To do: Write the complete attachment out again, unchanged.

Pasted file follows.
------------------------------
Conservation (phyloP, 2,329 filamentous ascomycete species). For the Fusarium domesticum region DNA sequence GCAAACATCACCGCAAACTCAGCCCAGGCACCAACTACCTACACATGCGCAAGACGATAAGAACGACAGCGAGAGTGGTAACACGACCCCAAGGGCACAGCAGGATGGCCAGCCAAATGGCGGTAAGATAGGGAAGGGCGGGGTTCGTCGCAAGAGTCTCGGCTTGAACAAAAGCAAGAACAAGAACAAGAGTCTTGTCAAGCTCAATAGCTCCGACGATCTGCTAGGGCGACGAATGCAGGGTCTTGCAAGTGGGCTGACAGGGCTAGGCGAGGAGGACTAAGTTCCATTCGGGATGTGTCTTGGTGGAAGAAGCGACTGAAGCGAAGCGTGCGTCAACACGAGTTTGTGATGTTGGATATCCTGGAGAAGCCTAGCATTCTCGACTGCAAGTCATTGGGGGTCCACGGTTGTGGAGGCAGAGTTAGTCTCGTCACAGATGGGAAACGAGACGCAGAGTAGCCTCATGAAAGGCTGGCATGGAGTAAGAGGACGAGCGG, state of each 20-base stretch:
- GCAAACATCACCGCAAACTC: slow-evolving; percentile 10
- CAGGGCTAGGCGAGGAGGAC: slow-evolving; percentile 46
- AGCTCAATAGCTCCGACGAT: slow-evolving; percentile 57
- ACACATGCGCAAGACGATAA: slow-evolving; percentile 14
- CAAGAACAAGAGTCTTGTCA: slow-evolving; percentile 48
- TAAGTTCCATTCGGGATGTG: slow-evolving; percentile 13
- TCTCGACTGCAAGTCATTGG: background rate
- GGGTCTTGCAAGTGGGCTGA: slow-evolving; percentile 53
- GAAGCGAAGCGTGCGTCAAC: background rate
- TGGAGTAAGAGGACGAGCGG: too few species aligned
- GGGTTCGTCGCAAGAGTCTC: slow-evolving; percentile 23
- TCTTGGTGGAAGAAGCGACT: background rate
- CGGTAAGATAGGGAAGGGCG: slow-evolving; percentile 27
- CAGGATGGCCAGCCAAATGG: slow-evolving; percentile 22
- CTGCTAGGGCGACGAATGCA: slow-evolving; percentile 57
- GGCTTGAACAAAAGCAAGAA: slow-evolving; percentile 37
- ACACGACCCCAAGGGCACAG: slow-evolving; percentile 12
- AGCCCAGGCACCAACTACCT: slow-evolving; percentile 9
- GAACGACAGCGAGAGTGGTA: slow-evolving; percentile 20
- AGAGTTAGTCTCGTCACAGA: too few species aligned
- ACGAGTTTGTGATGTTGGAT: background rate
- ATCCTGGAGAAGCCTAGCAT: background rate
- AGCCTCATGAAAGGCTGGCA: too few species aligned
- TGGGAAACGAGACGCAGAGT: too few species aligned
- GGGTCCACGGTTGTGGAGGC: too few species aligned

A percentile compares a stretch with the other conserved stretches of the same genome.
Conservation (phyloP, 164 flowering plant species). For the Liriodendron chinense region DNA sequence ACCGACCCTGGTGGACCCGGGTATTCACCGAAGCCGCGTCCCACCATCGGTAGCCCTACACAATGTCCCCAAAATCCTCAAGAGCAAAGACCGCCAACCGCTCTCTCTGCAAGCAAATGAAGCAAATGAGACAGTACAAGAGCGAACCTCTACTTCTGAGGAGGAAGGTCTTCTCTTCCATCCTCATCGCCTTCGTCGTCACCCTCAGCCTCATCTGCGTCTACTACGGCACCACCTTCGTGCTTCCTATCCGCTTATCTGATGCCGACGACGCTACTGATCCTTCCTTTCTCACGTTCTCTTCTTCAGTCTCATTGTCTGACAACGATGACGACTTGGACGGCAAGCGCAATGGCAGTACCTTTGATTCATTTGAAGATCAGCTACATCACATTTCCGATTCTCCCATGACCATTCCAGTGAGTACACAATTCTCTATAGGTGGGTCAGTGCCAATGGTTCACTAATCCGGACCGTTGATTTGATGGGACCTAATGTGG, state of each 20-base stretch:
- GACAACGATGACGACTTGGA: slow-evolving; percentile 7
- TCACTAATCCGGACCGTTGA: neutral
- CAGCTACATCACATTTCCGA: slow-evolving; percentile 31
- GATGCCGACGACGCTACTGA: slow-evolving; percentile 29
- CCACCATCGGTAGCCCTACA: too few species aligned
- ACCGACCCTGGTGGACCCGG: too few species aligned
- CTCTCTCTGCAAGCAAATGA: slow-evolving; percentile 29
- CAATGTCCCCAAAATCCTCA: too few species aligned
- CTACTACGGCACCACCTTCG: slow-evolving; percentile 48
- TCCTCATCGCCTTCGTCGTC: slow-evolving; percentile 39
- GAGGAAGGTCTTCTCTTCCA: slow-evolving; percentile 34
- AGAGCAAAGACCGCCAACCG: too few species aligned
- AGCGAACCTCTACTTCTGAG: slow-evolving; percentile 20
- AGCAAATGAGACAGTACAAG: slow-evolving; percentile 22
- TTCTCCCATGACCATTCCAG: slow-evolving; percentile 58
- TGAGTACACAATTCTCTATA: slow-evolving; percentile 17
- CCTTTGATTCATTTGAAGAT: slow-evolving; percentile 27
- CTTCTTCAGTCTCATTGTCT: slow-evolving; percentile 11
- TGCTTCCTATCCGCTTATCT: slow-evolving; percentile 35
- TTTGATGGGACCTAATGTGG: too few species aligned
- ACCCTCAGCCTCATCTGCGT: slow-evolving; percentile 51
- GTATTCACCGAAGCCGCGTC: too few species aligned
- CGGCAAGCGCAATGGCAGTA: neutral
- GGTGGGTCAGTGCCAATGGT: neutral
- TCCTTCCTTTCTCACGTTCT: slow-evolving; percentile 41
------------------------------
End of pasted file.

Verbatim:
Conservation (phyloP, 2,329 filamentous ascomycete species). For the Fusarium domesticum region DNA sequence GCAAACATCACCGCAAACTCAGCCCAGGCACCAACTACCTACACATGCGCAAGACGATAAGAACGACAGCGAGAGTGGTAACACGACCCCAAGGGCACAGCAGGATGGCCAGCCAAATGGCGGTAAGATAGGGAAGGGCGGGGTTCGTCGCAAGAGTCTCGGCTTGAACAAAAGCAAGAACAAGAACAAGAGTCTTGTCAAGCTCAATAGCTCCGACGATCTGCTAGGGCGACGAATGCAGGGTCTTGCAAGTGGGCTGACAGGGCTAGGCGAGGAGGACTAAGTTCCATTCGGGATGTGTCTTGGTGGAAGAAGCGACTGAAGCGAAGCGTGCGTCAACACGAGTTTGTGATGTTGGATATCCTGGAGAAGCCTAGCATTCTCGACTGCAAGTCATTGGGGGTCCACGGTTGTGGAGGCAGAGTTAGTCTCGTCACAGATGGGAAACGAGACGCAGAGTAGCCTCATGAAAGGCTGGCATGGAGTAAGAGGACGAGCGG, state of each 20-base stretch:
- GCAAACATCACCGCAAACTC: slow-evolving; percentile 10
- CAGGGCTAGGCGAGGAGGAC: slow-evolving; percentile 46
- AGCTCAATAGCTCCGACGAT: slow-evolving; percentile 57
- ACACATGCGCAAGACGATAA: slow-evolving; percentile 14
- CAAGAACAAGAGTCTTGTCA: slow-evolving; percentile 48
- TAAGTTCCATTCGGGATGTG: slow-evolving; percentile 13
- TCTCGACTGCAAGTCATTGG: background rate
- GGGTCTTGCAAGTGGGCTGA: slow-evolving; percentile 53
- GAAGCGAAGCGTGCGTCAAC: background rate
- TGGAGTAAGAGGACGAGCGG: too few species aligned
- GGGTTCGTCGCAAGAGTCTC: slow-evolving; percentile 23
- TCTTGGTGGAAGAAGCGACT: background rate
- CGGTAAGATAGGGAAGGGCG: slow-evolving; percentile 27
- CAGGATGGCCAGCCAAATGG: slow-evolving; percentile 22
- CTGCTAGGGCGACGAATGCA: slow-evolving; percentile 57
- GGCTTGAACAAAAGCAAGAA: slow-evolving; percentile 37
- ACACGACCCCAAGGGCACAG: slow-evolving; percentile 12
- AGCCCAGGCACCAACTACCT: slow-evolving; percentile 9
- GAACGACAGCGAGAGTGGTA: slow-evolving; percentile 20
- AGAGTTAGTCTCGTCACAGA: too few species aligned
- ACGAGTTTGTGATGTTGGAT: background rate
- ATCCTGGAGAAGCCTAGCAT: background rate
- AGCCTCATGAAAGGCTGGCA: too few species aligned
- TGGGAAACGAGACGCAGAGT: too few species aligned
- GGGTCCACGGTTGTGGAGGC: too few species aligned

A percentile compares a stretch with the other conserved stretches of the same genome.
Conservation (phyloP, 164 flowering plant species). For the Liriodendron chinense region DNA sequence ACCGACCCTGGTGGACCCGGGTATTCACCGAAGCCGCGTCCCACCATCGGTAGCCCTACACAATGTCCCCAAAATCCTCAAGAGCAAAGACCGCCAACCGCTCTCTCTGCAAGCAAATGAAGCAAATGAGACAGTACAAGAGCGAACCTCTACTTCTGAGGAGGAAGGTCTTCTCTTCCATCCTCATCGCCTTCGTCGTCACCCTCAGCCTCATCTGCGTCTACTACGGCACCACCTTCGTGCTTCCTATCCGCTTATCTGATGCCGACGACGCTACTGATCCTTCCTTTCTCACGTTCTCTTCTTCAGTCTCATTGTCTGACAACGATGACGACTTGGACGGCAAGCGCAATGGCAGTACCTTTGATTCATTTGAAGATCAGCTACATCACATTTCCGATTCTCCCATGACCATTCCAGTGAGTACACAATTCTCTATAGGTGGGTCAGTGCCAATGGTTCACTAATCCGGACCGTTGATTTGATGGGACCTAATGTGG, state of each 20-base stretch:
- GACAACGATGACGACTTGGA: slow-evolving; percentile 7
- TCACTAATCCGGACCGTTGA: neutral
- CAGCTACATCACATTTCCGA: slow-evolving; percentile 31
- GATGCCGACGACGCTACTGA: slow-evolving; percentile 29
- CCACCATCGGTAGCCCTACA: too few species aligned
- ACCGACCCTGGTGGACCCGG: too few species aligned
- CTCTCTCTGCAAGCAAATGA: slow-evolving; percentile 29
- CAATGTCCCCAAAATCCTCA: too few species aligned
- CTACTACGGCACCACCTTCG: slow-evolving; percentile 48
- TCCTCATCGCCTTCGTCGTC: slow-evolving; percentile 39
- GAGGAAGGTCTTCTCTTCCA: slow-evolving; percentile 34
- AGAGCAAAGACCGCCAACCG: too few species aligned
- AGCGAACCTCTACTTCTGAG: slow-evolving; percentile 20
- AGCAAATGAGACAGTACAAG: slow-evolving; percentile 22
- TTCTCCCATGACCATTCCAG: slow-evolving; percentile 58
- TGAGTACACAATTCTCTATA: slow-evolving; percentile 17
- CCTTTGATTCATTTGAAGAT: slow-evolving; percentile 27
- CTTCTTCAGTCTCATTGTCT: slow-evolving; percentile 11
- TGCTTCCTATCCGCTTATCT: slow-evolving; percentile 35
- TTTGATGGGACCTAATGTGG: too few species aligned
- ACCCTCAGCCTCATCTGCGT: slow-evolving; percentile 51
- GTATTCACCGAAGCCGCGTC: too few species aligned
- CGGCAAGCGCAATGGCAGTA: neutral
- GGTGGGTCAGTGCCAATGGT: neutral
- TCCTTCCTTTCTCACGTTCT: slow-evolving; percentile 41